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Mainstream Media Finally Awakens to the Fact that Big Banks Are Criminal Enterprises

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7534252614 dc24534f4a b Even the Mainstream Media Finally Awakens to the Fact that Big Banks Are Criminal Enterprises

Image by William Banzai

Alternative financial media have noted for years that:

  • As Nobel prize winning economist Joseph Stiglitz noted years ago:

“The system is set so that even if you’re caught, the penalty is just a small number relative to what you walk home with.

 

The fine is just a cost of doing business. It’s like a parking fine. Sometimes you make a decision to park knowing that you might get a fine because going around the corner to the parking lot takes you too much time.”

Now – with the slap on the wrist of giant HSBC for laundering huge sums of drug money (the Guardian points out that “the sum represents about four weeks’ earnings given the bank’s pre-tax profits of $21.9bn last year”) – even the mainstream press is starting to catch on.

The New York Times notes:

Congressional hearings exposed weaknesses at the Office of the Comptroller of the Currency, the national bank regulator. In 2010, the regulator found that HSBC had severe deficiencies in its anti-money laundering controls, including $60 trillion in transactions and 17,000 accounts flagged as potentially suspicious, activities that were not reviewed. Despite the findings, the regulator did not fine the bank.

 

During the hearings this summer, lawmakers assailed the regulator. At one point, Senator Tom Coburn, Republican of Oklahoma, called the comptroller “a lap dog, not a watchdog.”

A New York Times editorial argues:

It is a dark day for the rule of law. Federal and state authorities have chosen not to indict HSBC, the London-based bank, on charges of vast and prolonged money laundering, for fear that criminal prosecution would topple the bank and, in the process, endanger the financial system. They also have not charged any top HSBC banker in the case, though it boggles the mind that a bank could launder money as HSBC did without anyone in a position of authority making culpable decisions.

 

Clearly, the government has bought into the notion that too big to fail is too big to jail. When prosecutors choose not to prosecute to the full extent of the law in a case as egregious as this, the law itself is diminished. The deterrence that comes from the threat of criminal prosecution is weakened, if not lost.

 

***

 

Even large financial settlements are small compared with the size of international major banks. More important, once criminal sanctions are considered off limits, penalties and forfeitures become just another cost of doing business, a risk factor to consider on the road to profits.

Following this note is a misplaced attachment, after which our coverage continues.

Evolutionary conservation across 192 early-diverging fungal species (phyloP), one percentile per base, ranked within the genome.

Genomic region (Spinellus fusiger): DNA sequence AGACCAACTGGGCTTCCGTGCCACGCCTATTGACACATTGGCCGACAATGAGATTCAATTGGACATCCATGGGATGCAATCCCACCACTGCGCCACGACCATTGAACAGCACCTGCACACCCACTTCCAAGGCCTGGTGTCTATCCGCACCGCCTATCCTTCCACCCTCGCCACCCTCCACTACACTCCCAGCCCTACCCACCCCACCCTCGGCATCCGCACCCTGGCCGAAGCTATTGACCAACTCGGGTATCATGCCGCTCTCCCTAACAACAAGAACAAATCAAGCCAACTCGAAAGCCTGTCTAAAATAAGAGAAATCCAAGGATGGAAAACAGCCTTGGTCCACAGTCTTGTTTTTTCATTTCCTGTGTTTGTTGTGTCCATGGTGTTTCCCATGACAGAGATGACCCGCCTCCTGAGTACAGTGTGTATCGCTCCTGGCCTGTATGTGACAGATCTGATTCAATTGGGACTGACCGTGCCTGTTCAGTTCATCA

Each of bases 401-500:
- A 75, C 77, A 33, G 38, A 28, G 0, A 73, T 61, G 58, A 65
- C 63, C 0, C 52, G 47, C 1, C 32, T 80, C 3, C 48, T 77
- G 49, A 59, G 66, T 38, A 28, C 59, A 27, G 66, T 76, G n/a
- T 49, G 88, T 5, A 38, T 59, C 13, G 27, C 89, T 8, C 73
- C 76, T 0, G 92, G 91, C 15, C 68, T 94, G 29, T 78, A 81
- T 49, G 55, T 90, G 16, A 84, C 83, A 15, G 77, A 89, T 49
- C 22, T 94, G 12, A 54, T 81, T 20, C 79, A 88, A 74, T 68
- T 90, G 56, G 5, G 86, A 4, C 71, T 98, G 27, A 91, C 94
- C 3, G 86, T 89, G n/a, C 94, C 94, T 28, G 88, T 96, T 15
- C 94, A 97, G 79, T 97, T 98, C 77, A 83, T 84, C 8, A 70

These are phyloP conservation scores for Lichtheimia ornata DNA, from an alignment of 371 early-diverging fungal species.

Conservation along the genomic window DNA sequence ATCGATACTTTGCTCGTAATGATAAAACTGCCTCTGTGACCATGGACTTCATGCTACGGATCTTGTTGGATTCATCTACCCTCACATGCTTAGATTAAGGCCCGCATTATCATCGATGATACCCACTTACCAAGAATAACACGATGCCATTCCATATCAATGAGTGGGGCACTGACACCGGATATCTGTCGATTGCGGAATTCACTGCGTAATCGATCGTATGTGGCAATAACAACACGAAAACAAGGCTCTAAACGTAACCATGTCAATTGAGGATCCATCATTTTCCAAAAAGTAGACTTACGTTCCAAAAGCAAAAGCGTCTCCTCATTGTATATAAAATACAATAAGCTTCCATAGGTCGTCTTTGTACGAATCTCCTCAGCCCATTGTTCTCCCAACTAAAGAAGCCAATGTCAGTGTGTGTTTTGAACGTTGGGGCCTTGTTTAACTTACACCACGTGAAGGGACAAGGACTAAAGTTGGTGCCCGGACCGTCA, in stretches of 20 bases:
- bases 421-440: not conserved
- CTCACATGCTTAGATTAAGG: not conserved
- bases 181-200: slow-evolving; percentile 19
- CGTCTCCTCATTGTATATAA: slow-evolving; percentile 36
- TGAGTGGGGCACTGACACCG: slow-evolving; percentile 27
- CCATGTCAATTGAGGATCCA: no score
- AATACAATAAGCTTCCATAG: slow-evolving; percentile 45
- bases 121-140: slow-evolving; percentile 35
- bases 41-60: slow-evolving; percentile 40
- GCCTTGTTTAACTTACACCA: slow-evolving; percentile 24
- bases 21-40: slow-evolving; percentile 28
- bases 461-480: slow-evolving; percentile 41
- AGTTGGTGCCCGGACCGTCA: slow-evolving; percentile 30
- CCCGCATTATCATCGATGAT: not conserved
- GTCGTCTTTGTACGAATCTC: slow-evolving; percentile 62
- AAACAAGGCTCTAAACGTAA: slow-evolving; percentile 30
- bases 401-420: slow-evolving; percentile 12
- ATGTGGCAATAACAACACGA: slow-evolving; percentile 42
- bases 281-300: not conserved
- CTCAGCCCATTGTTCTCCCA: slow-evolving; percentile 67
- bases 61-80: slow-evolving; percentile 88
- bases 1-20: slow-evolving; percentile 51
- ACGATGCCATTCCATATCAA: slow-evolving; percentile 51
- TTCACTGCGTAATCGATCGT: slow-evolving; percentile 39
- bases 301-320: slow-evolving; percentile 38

***

 

According to several law enforcement officials with knowledge of the inquiry, prosecutors found that, for years, HSBC had also moved tainted money from Mexican drug cartels and Saudi banks with ties to terrorist groups. Those findings echo those of a Congressional report, issued in July, which said that between 2001 and 2010, HSBC exposed the American “financial system to money laundering and terrorist financing risks.”

As the New York Times correctly points out:

If banks operating at the center of the global economy cannot be held fully accountable, the solution is to reduce their size by breaking them up and restricting their activities — not shield them and their leaders from prosecution for illegal activities.

The Washington Post writes that its not just HSBC:

A string of august names in global banking — Credit Suisse, Lloyds Bank, ABN Amro, ING Bank and now HSBC — have reached settlements in the past couple of years with the U.S. government for billions of dollars in tainted transactions. These investigations have revealed that weaknesses in the financial system lay not with the so-called hawala brokers of Karachi, Pakistan, but the bespoke bankers of London, Amsterdam and Geneva, and their American affiliates.

 

***

 

The settlement drew criticism that HSBC had escaped lightly, given the gravity and scale of the crimes.

 

If these people aren’t prosecuted, who will be?” asked Jack Blum, a Washington attorney and a former special counsel for the Senate Foreign Relations Committee who specializes in money laundering and financial crimes. “What do you have to do to be prosecuted? They have crossed every bright line in bank compliance. When is there an offense that’s bad enough for a big bank to be prosecuted?”

The Guardian notes:

“Steal a little,” wrote Bob Dylan, “they throw you in jail; steal a lot and they make you a king.” These days, he might recraft the line to read: deal a little dope, they throw you in jail; launder the narco billions, they’ll make you apologise ….

 

***

 

The dealings had been flagged up to HSBC bosses by an anti-money laundering officer, but to no avail – the dirty business continued.

 

***

 

[A couple of years ago, when Wachovia was busted for laundering drug money,] no one from Wachovia went to jail – and, said Woods at the time of the settlement: “These are the proceeds of murder and misery in Mexico, and of drugs sold around the world. But no one goes to jail. What does the settlement do to fight the cartels? Nothing. It encourages the cartels and anyone who wants to make money by laundering their blood dollars.”

 

***